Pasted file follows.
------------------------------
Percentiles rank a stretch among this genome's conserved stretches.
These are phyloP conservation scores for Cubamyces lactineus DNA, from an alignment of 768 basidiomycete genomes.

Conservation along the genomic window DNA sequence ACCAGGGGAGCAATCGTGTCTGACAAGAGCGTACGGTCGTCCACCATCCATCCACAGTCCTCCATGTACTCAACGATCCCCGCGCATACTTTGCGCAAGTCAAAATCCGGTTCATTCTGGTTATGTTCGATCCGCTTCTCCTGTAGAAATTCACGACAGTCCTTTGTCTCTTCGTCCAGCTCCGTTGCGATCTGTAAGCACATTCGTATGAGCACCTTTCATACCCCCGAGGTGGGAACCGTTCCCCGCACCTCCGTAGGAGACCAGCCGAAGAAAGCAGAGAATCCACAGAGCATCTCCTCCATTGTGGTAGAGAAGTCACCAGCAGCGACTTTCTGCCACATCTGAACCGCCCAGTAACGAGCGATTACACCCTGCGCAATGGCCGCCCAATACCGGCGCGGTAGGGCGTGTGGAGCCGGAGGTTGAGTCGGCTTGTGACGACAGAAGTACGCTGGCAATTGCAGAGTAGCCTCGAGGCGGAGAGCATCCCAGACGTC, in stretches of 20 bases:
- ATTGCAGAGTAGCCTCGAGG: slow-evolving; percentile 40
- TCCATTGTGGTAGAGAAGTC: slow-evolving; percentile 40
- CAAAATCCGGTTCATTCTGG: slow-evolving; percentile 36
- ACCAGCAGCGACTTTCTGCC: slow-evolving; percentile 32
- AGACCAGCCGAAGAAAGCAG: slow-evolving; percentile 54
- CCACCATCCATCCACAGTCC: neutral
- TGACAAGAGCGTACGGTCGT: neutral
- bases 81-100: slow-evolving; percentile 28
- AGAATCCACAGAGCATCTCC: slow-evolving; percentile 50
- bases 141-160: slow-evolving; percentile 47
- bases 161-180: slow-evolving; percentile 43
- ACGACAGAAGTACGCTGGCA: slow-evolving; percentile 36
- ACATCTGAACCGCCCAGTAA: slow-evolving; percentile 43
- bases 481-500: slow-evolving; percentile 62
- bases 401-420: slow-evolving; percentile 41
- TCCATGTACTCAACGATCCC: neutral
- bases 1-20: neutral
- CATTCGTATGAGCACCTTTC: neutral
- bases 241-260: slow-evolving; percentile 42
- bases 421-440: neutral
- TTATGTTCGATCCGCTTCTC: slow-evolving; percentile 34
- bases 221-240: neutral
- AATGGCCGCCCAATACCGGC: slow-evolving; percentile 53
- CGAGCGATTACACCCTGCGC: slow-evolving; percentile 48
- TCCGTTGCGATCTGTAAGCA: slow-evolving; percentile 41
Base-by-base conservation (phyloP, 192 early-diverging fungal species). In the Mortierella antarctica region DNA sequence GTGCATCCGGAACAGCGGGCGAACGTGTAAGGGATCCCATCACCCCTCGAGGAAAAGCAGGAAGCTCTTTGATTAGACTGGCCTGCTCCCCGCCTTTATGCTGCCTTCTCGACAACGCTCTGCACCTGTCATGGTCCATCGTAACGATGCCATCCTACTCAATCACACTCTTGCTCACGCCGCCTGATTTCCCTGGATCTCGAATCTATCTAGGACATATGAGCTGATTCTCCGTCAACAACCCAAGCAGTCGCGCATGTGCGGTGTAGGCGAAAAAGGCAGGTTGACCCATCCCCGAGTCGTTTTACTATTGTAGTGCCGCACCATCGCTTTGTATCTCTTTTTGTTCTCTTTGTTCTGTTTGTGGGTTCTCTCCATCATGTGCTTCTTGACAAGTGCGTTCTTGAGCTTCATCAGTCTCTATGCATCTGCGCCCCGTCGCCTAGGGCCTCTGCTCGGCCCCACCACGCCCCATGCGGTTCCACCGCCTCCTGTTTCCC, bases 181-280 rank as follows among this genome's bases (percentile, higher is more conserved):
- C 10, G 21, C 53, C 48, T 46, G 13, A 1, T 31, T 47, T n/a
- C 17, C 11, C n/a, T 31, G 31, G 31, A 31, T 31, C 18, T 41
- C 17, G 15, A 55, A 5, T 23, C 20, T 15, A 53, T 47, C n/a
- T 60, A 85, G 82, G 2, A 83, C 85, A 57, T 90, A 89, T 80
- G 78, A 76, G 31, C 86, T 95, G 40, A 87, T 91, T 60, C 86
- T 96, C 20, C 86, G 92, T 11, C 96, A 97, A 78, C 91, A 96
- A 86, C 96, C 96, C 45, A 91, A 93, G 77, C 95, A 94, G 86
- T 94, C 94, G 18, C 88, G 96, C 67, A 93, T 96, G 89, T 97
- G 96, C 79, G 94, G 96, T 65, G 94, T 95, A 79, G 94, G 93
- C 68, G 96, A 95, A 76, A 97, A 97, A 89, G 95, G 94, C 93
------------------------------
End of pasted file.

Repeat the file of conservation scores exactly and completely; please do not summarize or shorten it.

Percentiles rank a stretch among this genome's conserved stretches.
These are phyloP conservation scores for Cubamyces lactineus DNA, from an alignment of 768 basidiomycete genomes.

Conservation along the genomic window DNA sequence ACCAGGGGAGCAATCGTGTCTGACAAGAGCGTACGGTCGTCCACCATCCATCCACAGTCCTCCATGTACTCAACGATCCCCGCGCATACTTTGCGCAAGTCAAAATCCGGTTCATTCTGGTTATGTTCGATCCGCTTCTCCTGTAGAAATTCACGACAGTCCTTTGTCTCTTCGTCCAGCTCCGTTGCGATCTGTAAGCACATTCGTATGAGCACCTTTCATACCCCCGAGGTGGGAACCGTTCCCCGCACCTCCGTAGGAGACCAGCCGAAGAAAGCAGAGAATCCACAGAGCATCTCCTCCATTGTGGTAGAGAAGTCACCAGCAGCGACTTTCTGCCACATCTGAACCGCCCAGTAACGAGCGATTACACCCTGCGCAATGGCCGCCCAATACCGGCGCGGTAGGGCGTGTGGAGCCGGAGGTTGAGTCGGCTTGTGACGACAGAAGTACGCTGGCAATTGCAGAGTAGCCTCGAGGCGGAGAGCATCCCAGACGTC, in stretches of 20 bases:
- ATTGCAGAGTAGCCTCGAGG: slow-evolving; percentile 40
- TCCATTGTGGTAGAGAAGTC: slow-evolving; percentile 40
- CAAAATCCGGTTCATTCTGG: slow-evolving; percentile 36
- ACCAGCAGCGACTTTCTGCC: slow-evolving; percentile 32
- AGACCAGCCGAAGAAAGCAG: slow-evolving; percentile 54
- CCACCATCCATCCACAGTCC: neutral
- TGACAAGAGCGTACGGTCGT: neutral
- bases 81-100: slow-evolving; percentile 28
- AGAATCCACAGAGCATCTCC: slow-evolving; percentile 50
- bases 141-160: slow-evolving; percentile 47
- bases 161-180: slow-evolving; percentile 43
- ACGACAGAAGTACGCTGGCA: slow-evolving; percentile 36
- ACATCTGAACCGCCCAGTAA: slow-evolving; percentile 43
- bases 481-500: slow-evolving; percentile 62
- bases 401-420: slow-evolving; percentile 41
- TCCATGTACTCAACGATCCC: neutral
- bases 1-20: neutral
- CATTCGTATGAGCACCTTTC: neutral
- bases 241-260: slow-evolving; percentile 42
- bases 421-440: neutral
- TTATGTTCGATCCGCTTCTC: slow-evolving; percentile 34
- bases 221-240: neutral
- AATGGCCGCCCAATACCGGC: slow-evolving; percentile 53
- CGAGCGATTACACCCTGCGC: slow-evolving; percentile 48
- TCCGTTGCGATCTGTAAGCA: slow-evolving; percentile 41
Base-by-base conservation (phyloP, 192 early-diverging fungal species). In the Mortierella antarctica region DNA sequence GTGCATCCGGAACAGCGGGCGAACGTGTAAGGGATCCCATCACCCCTCGAGGAAAAGCAGGAAGCTCTTTGATTAGACTGGCCTGCTCCCCGCCTTTATGCTGCCTTCTCGACAACGCTCTGCACCTGTCATGGTCCATCGTAACGATGCCATCCTACTCAATCACACTCTTGCTCACGCCGCCTGATTTCCCTGGATCTCGAATCTATCTAGGACATATGAGCTGATTCTCCGTCAACAACCCAAGCAGTCGCGCATGTGCGGTGTAGGCGAAAAAGGCAGGTTGACCCATCCCCGAGTCGTTTTACTATTGTAGTGCCGCACCATCGCTTTGTATCTCTTTTTGTTCTCTTTGTTCTGTTTGTGGGTTCTCTCCATCATGTGCTTCTTGACAAGTGCGTTCTTGAGCTTCATCAGTCTCTATGCATCTGCGCCCCGTCGCCTAGGGCCTCTGCTCGGCCCCACCACGCCCCATGCGGTTCCACCGCCTCCTGTTTCCC, bases 181-280 rank as follows among this genome's bases (percentile, higher is more conserved):
- C 10, G 21, C 53, C 48, T 46, G 13, A 1, T 31, T 47, T n/a
- C 17, C 11, C n/a, T 31, G 31, G 31, A 31, T 31, C 18, T 41
- C 17, G 15, A 55, A 5, T 23, C 20, T 15, A 53, T 47, C n/a
- T 60, A 85, G 82, G 2, A 83, C 85, A 57, T 90, A 89, T 80
- G 78, A 76, G 31, C 86, T 95, G 40, A 87, T 91, T 60, C 86
- T 96, C 20, C 86, G 92, T 11, C 96, A 97, A 78, C 91, A 96
- A 86, C 96, C 96, C 45, A 91, A 93, G 77, C 95, A 94, G 86
- T 94, C 94, G 18, C 88, G 96, C 67, A 93, T 96, G 89, T 97
- G 96, C 79, G 94, G 96, T 65, G 94, T 95, A 79, G 94, G 93
- C 68, G 96, A 95, A 76, A 97, A 97, A 89, G 95, G 94, C 93